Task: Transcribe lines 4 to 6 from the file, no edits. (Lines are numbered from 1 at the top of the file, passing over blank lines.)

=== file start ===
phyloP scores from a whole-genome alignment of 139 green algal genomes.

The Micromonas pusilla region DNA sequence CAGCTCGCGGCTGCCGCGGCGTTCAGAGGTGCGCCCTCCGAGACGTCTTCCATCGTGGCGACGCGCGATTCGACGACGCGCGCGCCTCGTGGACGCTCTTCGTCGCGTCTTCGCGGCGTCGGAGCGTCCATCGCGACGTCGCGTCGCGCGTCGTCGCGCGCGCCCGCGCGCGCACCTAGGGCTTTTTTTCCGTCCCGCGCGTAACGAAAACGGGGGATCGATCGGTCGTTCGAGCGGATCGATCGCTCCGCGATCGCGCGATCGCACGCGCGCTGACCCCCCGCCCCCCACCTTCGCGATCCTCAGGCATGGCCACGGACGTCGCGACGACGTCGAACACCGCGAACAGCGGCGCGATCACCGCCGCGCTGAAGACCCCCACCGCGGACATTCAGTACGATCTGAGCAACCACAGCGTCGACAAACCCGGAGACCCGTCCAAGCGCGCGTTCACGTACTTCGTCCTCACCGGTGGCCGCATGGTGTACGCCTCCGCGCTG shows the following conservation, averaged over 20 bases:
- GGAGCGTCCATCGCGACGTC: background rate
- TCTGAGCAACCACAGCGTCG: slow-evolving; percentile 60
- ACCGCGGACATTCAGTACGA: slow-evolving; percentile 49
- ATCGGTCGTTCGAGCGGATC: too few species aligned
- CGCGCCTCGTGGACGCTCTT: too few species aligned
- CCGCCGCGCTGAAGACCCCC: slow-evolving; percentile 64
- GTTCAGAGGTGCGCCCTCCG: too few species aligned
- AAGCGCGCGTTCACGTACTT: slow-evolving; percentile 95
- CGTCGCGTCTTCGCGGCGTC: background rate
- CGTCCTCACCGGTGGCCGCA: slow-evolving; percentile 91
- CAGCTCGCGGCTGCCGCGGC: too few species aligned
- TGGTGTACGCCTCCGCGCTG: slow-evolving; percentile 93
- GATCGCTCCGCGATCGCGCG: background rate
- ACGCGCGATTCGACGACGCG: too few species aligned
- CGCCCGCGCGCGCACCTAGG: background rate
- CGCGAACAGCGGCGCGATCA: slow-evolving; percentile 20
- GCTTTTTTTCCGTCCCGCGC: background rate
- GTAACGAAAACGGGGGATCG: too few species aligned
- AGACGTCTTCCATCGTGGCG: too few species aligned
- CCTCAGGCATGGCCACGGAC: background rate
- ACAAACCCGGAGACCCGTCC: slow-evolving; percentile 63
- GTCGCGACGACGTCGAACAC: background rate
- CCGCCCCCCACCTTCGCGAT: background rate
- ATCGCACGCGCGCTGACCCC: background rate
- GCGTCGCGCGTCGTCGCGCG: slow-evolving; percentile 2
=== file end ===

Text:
- TCTGAGCAACCACAGCGTCG: slow-evolving; percentile 60
- ACCGCGGACATTCAGTACGA: slow-evolving; percentile 49
- ATCGGTCGTTCGAGCGGATC: too few species aligned